Unity game for Android
At the start of each round, the game handles spawning a new row of blocks at the top of the screen. In each new row, there must be a spawn of the extra ball pickup. After the spot is determined for the pickup by a random integer representing the index of the 8 available spots, the contents of the other spaces are then determined individually by getting a random float and checking it against the predetermined chances of each kind of block, a bumper, or an empty space. There is 50% chance that a space will contain a block with the square block having the highest chance to spawn, and only a 2% chance for the bumper to spawn in a space.
Nearly all code and scripts for the game, besides those of the underlying engine framework, take place in an event driven state instead of inside the Update (or Tick) function. This leads to lower overhead processing through each individual object’s code to be updated each frame. In Blocksplosion, the only custom code in a script that runs in the Update function is the code that checks for user input and the associated tasks to handle input. Nearly all other code is handled by Unity’s event system such as Blocks only running their code when the ball collides with them or the game updating logic as the balls enter the trigger at the bottom of the screen.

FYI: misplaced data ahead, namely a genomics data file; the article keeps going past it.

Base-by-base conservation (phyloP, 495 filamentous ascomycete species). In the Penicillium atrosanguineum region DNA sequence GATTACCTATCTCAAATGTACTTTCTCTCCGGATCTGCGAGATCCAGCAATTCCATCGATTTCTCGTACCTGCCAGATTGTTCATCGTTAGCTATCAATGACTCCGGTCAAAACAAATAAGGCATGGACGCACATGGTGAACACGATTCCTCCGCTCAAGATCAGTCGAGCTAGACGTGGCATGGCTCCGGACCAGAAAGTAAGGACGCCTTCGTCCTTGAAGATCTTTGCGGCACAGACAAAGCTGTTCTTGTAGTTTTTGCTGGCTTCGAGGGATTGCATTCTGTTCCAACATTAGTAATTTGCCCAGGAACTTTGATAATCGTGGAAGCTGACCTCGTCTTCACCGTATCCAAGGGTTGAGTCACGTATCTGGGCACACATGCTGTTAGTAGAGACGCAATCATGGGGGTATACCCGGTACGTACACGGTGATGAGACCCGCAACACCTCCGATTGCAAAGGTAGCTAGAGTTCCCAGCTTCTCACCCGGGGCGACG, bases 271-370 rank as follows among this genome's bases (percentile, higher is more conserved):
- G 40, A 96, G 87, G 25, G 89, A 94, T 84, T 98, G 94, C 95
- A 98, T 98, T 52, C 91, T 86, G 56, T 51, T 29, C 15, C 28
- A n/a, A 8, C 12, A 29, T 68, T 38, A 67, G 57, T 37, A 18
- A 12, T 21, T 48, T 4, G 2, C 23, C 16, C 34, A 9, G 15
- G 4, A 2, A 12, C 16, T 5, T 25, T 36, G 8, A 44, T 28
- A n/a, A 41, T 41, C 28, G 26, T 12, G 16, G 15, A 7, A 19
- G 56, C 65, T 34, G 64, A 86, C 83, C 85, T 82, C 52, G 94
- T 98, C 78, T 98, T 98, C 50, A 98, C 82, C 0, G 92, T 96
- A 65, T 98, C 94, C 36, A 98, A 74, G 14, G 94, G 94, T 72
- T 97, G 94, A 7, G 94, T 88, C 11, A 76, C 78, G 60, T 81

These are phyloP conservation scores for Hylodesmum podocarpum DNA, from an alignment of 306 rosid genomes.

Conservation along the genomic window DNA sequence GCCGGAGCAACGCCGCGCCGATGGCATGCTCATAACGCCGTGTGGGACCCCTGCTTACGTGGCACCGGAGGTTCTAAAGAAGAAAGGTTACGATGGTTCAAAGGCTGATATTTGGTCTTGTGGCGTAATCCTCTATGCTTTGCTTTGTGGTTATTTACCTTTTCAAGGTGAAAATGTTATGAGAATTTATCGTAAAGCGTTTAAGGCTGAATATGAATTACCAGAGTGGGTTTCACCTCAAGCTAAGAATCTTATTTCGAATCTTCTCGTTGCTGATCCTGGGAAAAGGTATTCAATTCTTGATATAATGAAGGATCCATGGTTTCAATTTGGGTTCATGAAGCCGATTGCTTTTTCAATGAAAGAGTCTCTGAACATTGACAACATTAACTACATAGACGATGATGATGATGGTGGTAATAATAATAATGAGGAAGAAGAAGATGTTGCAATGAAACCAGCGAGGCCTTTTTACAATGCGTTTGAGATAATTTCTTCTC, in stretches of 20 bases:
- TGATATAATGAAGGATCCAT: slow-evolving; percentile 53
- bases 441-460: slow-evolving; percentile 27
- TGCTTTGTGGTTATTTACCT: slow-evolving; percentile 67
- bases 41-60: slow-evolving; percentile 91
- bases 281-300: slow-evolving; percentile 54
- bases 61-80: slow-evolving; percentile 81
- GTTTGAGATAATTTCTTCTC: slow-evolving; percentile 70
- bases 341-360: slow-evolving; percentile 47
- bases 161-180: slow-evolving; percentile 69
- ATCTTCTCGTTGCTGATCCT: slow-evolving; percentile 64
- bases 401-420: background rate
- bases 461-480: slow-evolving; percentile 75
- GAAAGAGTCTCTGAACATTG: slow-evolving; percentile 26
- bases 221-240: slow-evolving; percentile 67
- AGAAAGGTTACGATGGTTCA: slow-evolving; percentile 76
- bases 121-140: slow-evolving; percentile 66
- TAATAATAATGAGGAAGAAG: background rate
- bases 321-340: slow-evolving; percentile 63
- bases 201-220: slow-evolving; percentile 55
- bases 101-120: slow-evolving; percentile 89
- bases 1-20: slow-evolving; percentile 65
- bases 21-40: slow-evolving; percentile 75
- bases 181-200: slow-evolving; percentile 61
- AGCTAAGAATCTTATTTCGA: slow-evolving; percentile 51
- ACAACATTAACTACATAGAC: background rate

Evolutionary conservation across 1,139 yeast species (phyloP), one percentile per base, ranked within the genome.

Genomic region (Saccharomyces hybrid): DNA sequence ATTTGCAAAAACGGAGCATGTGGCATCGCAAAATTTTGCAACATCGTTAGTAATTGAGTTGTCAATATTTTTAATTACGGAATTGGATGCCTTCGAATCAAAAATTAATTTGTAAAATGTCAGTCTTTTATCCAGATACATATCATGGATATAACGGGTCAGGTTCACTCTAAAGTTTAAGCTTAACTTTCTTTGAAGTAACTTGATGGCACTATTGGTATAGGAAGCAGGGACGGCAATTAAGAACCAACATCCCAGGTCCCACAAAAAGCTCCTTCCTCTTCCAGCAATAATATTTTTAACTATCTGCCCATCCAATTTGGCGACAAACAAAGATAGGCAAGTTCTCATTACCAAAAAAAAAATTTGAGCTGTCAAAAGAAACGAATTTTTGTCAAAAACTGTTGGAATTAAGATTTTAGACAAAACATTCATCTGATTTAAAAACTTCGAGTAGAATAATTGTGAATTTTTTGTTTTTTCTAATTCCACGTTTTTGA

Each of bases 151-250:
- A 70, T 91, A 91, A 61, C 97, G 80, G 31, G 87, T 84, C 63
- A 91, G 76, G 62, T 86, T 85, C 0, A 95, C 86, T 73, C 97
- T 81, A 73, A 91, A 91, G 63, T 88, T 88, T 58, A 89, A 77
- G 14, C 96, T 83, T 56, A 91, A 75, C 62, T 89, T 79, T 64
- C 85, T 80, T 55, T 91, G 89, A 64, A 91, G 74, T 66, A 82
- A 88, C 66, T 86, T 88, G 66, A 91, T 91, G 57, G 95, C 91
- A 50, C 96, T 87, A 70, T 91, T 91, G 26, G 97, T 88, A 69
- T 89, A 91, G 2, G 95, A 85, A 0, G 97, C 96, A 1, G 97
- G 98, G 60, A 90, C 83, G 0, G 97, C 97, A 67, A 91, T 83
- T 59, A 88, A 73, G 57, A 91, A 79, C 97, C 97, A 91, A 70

A case I noticed during playtesting for the game was that balls would occasionally get stuck bouncing on a horizontal line from a weird collision or stopping against the top of the screen. This was a major issue as the round would never end. To fix this particular problem, I wrote a publicly available function in the GameManager that stopped and started a coroutine for spawning bumpers.
When the ball is first launched, the code starts the coroutine which will wait for 10 seconds and then spawn a bumper at the ball’s current y value in the middle of the x plane. Every time the ball hits a block or enters the trigger at the bottom of the screen, the coroutine is stopped and then a new one started. Once the round is over, the coroutine is stopped again. This allows for balls to bounce all around the screen, but any time they appear to stop going up the screen or only moving very slowly upward, the game will spawn a bumper in their path to randomly shoot them back up into the level. Once the coroutine spawns a bumper, it then starts a new instance of the coroutine.